Prerequisite/Corequisite: The following courses must be completed previously: BLDG 6601 and BLDG 6711.

Description: Compatibility among building subsystems (structural, envelope, mechanical, lighting, materials) and between the building and the environment. Integration issues in the design, production and operation of the built facility. Case studies of failures caused by lack of compatibility. Consideration for tolerances and sustainable development. A project is required.

Component(s): Lecture

Prerequisite/Corequisite: The following course must be completed previously: BLDG 6231.

Description: Characteristics of the building design process. Traditional versus emerging roles of computers pertaining to building design activities. Preliminary design and integrated design issues: analysis with incomplete/imprecise data, automatic sizing and checking based on Standards, interfaces between CAD and analysis routines, communications across disciplines and through design stages, standardization. Applications involving operations research techniques, KBS and analysis packages for engineering performance evaluation. A project is required.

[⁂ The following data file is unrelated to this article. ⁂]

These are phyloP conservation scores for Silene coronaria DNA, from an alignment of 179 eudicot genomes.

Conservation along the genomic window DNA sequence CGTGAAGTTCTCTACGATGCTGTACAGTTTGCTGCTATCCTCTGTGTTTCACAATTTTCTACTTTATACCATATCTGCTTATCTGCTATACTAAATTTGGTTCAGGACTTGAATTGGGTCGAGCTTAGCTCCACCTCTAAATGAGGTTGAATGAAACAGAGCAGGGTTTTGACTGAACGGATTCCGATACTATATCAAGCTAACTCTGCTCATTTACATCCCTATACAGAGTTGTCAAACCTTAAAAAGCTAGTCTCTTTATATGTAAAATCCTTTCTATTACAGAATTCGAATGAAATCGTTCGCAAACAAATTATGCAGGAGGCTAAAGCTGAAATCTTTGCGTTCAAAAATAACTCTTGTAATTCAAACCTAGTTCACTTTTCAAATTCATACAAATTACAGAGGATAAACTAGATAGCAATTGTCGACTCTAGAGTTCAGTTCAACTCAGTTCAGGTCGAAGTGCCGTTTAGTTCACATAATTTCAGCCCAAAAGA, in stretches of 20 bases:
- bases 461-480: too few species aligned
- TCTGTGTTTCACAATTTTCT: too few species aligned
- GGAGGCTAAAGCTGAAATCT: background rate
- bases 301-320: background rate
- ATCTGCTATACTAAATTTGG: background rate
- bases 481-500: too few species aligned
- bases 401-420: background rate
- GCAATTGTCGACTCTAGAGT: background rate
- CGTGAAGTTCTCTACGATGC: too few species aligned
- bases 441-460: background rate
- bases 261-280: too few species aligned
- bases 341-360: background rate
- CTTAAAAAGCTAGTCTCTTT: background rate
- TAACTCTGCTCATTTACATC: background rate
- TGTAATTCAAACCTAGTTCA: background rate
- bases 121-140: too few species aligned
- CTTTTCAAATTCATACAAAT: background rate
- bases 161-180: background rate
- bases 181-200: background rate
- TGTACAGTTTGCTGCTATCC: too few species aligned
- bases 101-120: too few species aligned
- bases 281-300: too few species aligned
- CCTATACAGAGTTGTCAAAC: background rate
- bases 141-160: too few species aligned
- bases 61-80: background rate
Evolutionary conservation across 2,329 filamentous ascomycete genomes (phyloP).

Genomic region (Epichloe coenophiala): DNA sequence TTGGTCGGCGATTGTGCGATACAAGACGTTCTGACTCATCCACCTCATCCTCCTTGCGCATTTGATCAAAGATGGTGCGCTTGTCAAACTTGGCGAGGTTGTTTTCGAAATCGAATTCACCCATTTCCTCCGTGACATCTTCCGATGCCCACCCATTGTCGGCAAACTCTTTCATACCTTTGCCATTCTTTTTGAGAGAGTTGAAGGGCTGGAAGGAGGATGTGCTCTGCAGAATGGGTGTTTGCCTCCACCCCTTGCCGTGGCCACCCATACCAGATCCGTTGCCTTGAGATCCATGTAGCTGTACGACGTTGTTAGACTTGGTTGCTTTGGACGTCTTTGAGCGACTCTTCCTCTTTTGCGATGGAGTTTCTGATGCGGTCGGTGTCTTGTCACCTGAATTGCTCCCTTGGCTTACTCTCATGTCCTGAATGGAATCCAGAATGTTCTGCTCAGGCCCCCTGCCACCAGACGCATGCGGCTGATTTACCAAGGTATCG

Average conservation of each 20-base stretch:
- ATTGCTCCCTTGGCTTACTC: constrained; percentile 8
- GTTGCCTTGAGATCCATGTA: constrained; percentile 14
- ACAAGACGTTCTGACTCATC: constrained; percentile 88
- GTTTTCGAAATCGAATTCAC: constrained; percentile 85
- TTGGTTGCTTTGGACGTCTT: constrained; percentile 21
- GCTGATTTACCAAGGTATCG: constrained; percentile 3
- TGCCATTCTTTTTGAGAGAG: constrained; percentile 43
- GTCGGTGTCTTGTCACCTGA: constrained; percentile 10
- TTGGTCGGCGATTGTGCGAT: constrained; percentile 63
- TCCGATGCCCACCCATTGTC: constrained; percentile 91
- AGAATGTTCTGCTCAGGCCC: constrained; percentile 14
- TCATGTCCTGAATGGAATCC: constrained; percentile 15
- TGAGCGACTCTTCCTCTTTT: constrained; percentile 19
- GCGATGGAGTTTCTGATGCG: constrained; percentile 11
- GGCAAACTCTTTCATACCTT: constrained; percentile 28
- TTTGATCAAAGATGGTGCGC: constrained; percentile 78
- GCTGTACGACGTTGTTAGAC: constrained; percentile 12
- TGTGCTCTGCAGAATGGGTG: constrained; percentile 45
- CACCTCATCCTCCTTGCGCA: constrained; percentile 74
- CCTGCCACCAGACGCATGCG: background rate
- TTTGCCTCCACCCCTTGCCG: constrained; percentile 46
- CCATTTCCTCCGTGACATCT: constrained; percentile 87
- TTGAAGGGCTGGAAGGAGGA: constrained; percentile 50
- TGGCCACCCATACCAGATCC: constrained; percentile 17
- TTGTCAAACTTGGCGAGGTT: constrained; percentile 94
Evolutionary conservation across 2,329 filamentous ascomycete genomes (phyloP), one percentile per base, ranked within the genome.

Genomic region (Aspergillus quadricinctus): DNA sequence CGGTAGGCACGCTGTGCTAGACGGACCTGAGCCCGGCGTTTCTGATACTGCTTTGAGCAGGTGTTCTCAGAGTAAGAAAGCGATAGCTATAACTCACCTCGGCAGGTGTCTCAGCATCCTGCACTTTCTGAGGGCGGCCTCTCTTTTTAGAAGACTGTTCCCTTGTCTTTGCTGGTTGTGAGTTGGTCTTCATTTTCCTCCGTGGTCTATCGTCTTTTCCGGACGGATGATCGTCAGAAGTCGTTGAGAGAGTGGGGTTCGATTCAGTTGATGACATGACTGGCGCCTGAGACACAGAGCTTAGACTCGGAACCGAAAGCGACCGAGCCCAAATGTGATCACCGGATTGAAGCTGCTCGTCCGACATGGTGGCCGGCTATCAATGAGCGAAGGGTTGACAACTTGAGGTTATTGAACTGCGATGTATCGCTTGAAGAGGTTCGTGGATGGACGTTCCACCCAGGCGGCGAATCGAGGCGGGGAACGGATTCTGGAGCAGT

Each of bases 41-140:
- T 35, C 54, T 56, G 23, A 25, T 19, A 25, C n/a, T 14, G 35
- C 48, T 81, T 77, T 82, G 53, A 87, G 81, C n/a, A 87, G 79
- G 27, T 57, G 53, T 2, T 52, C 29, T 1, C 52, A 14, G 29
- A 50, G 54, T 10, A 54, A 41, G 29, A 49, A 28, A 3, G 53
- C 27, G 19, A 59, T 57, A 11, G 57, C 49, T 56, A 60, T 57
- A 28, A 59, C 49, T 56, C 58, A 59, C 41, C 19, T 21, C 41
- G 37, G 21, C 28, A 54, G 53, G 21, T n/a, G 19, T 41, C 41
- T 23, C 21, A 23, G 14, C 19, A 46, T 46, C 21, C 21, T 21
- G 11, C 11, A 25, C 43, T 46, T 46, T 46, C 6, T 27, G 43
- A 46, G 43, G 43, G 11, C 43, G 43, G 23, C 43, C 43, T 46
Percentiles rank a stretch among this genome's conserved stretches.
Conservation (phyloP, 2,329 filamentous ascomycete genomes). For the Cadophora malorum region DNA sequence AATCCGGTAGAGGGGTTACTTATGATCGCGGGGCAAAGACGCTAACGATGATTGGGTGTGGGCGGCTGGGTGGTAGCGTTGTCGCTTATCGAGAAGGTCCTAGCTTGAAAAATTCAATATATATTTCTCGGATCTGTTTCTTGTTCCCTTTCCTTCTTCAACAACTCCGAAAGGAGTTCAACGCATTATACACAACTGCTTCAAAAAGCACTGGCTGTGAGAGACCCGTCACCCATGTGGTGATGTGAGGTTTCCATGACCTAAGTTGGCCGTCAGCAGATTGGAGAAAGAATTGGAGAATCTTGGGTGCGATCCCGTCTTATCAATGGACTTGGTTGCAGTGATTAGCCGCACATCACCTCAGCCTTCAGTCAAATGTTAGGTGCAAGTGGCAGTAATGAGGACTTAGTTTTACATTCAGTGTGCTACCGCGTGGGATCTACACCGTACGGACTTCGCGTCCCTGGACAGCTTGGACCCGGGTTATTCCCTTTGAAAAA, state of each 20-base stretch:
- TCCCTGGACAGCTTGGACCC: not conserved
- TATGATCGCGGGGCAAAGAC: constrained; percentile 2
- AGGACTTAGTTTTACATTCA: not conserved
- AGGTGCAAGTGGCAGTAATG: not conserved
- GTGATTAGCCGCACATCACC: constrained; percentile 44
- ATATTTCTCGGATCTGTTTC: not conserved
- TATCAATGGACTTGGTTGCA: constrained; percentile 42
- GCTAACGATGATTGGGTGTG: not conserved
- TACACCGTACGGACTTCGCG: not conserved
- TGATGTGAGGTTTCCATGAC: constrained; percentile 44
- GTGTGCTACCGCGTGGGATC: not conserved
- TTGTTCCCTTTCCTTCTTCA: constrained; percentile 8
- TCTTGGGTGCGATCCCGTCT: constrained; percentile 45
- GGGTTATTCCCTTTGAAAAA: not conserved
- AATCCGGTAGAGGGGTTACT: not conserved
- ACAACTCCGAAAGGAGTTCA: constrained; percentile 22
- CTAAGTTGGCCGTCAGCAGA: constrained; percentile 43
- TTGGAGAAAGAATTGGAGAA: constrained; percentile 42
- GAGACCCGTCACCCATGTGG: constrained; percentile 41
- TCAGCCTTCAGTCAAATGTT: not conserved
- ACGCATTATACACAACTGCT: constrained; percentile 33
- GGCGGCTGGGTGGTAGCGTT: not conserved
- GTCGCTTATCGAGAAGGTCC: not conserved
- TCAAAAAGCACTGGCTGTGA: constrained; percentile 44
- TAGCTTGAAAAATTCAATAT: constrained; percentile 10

Component(s): Lecture

Prerequisite/Corequisite: The following courses must be completed previously: BLDG 6571.

Description: This course focuses on techniques and procedures used for construction project and control. The course topics mainly include trends and practices in competitive bidding, project configuration and contract packages, and procurement. Practical techniques for integrated time and cost control, trending and forecasting, and contingency and escalation analysis are introduced and discussed. Procurement and productivity measurement and modeling are reviewed. A project is required.

Component(s): Lecture

Prerequisite/Corequisite:

The following courses must be completed previously: BLDG 6561; BLDG 6581.

Description: Topics include: replacement analysis; risk analysis of projects; sensitivity analysis; forecasting techniques, profitability analysis; multi-attributed decision analysis, case studies. A project is required.

Component(s): Lecture